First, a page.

An itchy problem is affecting a Big Island hospital in Hawaii: scabies.
The Kona Community Hospital (KCH) announced an outbreak of the skin condition on Nov. 19, the Honolulu Star-Advertiser reported. It’s currently unclear how many people have been impacted by the scabies outbreak, which the hospital reportedly confirmed after “a number of individuals reported that they were experiencing similar symptoms.”
“We’re still in the middle of the outbreak, so it’s definitely not over yet. I don’t have totals of numbers and probably won’t until at least six [to] eight weeks out,” Lisa Downing, the director of Infection Prevention and Employee Health at KCH, told West Hawaii Today.
A person familiar with the matter who asked to remain anonymous told West Hawaii Today more than “50 hospital employees have been diagnosed with scabies” as of Tuesday.
The hospital declined to identify the source of the outbreak, according to the Star-Advertiser. However, the hospital said it followed proper protocols and is working alongside the Hawaii Department of Health to notify and treat any patients, visitors or staff who may have been exposed to the highly contagious skin condition.
“All staff were also notified of the situation immediately and provided with education specific to scabies infection,” KCH spokeswoman Judy Donovan told the newspaper.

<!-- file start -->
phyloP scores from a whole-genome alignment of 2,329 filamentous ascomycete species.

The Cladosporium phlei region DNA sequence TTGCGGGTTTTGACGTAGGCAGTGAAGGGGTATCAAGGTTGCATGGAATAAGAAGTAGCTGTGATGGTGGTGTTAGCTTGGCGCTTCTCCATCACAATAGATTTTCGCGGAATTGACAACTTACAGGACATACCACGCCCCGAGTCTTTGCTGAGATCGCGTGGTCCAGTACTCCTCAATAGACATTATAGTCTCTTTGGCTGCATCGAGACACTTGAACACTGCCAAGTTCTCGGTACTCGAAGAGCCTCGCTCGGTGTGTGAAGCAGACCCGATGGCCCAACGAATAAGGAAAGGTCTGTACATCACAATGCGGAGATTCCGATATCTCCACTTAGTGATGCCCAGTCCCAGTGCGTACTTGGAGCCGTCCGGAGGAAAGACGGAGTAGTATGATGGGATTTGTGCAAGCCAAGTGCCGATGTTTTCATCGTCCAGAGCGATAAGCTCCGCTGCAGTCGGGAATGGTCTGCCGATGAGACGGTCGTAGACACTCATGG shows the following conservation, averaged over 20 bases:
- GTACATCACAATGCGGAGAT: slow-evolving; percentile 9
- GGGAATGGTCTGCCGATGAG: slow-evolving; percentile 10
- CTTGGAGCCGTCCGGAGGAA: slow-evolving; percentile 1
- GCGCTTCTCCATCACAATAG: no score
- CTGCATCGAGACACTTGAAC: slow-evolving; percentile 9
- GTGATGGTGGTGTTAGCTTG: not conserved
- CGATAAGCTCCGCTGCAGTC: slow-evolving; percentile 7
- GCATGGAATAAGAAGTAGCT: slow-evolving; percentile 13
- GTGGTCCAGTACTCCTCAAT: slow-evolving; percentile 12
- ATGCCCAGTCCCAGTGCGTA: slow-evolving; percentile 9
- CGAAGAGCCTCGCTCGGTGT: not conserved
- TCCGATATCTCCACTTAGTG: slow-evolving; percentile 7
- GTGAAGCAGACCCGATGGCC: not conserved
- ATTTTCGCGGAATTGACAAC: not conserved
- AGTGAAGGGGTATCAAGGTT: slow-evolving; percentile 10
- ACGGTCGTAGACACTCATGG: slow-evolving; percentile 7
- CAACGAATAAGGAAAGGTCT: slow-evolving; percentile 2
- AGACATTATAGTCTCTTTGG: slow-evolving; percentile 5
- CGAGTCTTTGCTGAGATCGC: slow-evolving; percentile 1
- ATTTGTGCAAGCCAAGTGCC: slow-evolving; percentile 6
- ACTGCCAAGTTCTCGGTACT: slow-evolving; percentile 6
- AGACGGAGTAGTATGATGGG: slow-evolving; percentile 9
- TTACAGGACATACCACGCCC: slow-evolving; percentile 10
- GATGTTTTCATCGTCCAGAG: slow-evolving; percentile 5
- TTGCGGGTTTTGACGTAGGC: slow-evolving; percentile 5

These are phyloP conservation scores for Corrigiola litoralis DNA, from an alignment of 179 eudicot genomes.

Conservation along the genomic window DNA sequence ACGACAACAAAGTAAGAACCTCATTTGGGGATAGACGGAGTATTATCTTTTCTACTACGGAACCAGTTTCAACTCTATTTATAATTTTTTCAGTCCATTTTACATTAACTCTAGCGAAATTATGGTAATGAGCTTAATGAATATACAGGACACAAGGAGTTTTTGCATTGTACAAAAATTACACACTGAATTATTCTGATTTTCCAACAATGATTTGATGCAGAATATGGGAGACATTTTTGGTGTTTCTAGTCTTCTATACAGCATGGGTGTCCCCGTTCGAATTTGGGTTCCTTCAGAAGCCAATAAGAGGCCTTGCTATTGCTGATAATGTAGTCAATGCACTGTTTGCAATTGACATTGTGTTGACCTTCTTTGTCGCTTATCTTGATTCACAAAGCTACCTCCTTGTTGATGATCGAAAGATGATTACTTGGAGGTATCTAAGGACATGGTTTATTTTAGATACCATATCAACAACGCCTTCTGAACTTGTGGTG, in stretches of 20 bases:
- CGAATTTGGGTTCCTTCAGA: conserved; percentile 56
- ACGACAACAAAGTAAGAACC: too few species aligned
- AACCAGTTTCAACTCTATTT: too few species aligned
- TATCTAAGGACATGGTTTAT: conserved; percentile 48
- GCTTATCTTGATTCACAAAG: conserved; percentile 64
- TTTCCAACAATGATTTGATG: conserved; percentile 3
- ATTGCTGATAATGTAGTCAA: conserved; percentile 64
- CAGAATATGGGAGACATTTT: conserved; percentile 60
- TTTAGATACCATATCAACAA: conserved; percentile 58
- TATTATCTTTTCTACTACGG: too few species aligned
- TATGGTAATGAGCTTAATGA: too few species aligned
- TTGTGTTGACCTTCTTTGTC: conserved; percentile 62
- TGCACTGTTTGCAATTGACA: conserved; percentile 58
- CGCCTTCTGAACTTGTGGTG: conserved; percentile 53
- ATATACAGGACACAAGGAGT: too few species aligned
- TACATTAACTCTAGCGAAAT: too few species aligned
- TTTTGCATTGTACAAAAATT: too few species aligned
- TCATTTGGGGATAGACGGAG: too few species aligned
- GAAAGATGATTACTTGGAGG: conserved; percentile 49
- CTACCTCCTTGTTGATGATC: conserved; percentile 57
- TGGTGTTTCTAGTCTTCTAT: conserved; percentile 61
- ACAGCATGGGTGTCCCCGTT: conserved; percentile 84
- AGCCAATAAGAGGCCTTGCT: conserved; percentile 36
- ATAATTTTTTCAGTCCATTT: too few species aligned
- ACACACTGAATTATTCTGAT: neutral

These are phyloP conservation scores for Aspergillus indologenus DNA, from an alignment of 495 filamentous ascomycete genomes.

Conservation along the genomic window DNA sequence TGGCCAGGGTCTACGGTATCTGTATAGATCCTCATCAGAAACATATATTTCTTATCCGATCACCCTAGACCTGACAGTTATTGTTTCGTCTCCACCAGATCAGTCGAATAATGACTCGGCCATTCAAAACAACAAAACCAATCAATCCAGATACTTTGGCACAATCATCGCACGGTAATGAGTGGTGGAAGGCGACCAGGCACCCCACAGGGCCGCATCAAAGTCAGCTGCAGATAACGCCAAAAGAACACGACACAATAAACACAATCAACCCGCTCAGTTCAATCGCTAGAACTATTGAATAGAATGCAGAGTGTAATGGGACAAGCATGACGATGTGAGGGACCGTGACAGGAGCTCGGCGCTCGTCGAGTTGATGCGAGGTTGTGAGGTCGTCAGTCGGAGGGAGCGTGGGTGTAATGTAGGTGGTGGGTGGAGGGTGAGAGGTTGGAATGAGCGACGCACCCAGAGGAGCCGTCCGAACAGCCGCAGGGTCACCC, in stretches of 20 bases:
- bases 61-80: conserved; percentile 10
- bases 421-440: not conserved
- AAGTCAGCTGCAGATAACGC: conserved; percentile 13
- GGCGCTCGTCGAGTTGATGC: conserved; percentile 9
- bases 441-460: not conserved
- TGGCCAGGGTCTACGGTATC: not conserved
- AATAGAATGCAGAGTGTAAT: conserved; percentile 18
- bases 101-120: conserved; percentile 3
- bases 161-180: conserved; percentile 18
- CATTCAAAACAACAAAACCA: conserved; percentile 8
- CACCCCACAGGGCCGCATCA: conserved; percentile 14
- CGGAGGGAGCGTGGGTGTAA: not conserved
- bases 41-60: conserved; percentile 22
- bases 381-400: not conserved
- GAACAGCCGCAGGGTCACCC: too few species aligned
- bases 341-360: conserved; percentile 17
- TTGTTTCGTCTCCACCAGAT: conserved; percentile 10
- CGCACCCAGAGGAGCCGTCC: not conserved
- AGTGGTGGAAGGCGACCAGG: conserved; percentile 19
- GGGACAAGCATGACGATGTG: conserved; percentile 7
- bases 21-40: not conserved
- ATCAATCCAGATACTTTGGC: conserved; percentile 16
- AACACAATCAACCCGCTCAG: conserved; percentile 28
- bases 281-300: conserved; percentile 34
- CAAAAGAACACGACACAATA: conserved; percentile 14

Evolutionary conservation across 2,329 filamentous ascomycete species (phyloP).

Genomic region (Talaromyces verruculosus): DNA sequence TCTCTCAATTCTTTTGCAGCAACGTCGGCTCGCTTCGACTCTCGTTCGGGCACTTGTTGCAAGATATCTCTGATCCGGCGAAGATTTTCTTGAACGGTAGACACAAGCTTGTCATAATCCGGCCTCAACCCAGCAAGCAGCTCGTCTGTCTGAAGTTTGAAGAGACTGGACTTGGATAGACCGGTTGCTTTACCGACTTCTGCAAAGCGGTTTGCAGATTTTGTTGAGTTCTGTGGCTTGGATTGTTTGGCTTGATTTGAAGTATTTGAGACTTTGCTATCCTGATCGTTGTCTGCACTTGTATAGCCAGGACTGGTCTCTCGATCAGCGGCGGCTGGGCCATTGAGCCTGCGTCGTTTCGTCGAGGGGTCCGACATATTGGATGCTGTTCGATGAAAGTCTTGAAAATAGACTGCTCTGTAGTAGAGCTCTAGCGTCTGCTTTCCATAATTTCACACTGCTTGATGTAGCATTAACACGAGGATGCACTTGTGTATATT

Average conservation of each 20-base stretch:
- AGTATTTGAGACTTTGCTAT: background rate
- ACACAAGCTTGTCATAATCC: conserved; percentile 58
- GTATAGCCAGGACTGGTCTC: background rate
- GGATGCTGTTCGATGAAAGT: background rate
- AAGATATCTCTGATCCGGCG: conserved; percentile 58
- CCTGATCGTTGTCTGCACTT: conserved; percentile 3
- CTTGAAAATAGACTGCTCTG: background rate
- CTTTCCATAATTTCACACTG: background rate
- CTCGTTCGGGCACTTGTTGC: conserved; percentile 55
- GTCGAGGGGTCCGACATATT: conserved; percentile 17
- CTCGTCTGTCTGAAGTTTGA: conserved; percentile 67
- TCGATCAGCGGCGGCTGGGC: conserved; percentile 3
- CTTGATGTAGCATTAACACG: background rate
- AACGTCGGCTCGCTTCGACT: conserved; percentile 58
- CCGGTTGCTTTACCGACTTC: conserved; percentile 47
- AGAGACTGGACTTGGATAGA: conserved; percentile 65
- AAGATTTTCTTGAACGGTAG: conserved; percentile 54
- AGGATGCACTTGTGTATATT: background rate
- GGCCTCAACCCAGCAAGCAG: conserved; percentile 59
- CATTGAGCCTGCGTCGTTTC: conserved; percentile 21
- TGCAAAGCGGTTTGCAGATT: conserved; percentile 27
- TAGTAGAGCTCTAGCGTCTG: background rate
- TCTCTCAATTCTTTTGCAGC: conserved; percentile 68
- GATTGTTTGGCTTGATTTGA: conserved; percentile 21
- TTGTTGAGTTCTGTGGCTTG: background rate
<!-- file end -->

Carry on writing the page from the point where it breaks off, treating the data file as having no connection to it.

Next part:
Scabies is caused by the human itch mite that “burrows into the upper layer of skin” and lays eggs, according to the Center for Disease Control and Prevention (CDC). Common symptoms of the condition include “intense itching and a pimple-like skin rash,” according to the health agency.
“The scabies mite usually is spread by direct, prolonged, skin-to-skin contact with a person who has scabies,” the CDC added, noting it spreads easily where “close body and skin contact is frequent,” like in nursing homes or prisons.
The mites can live on a person for a month or two if left untreated, according to the health agency. It is possible to get rid of the scabies mites through scabicides, products prescribed by a doctor that will kill the mites and their eggs.
Judy Donovan was not immediately available for comment when contacted by Fox News on Wednesday.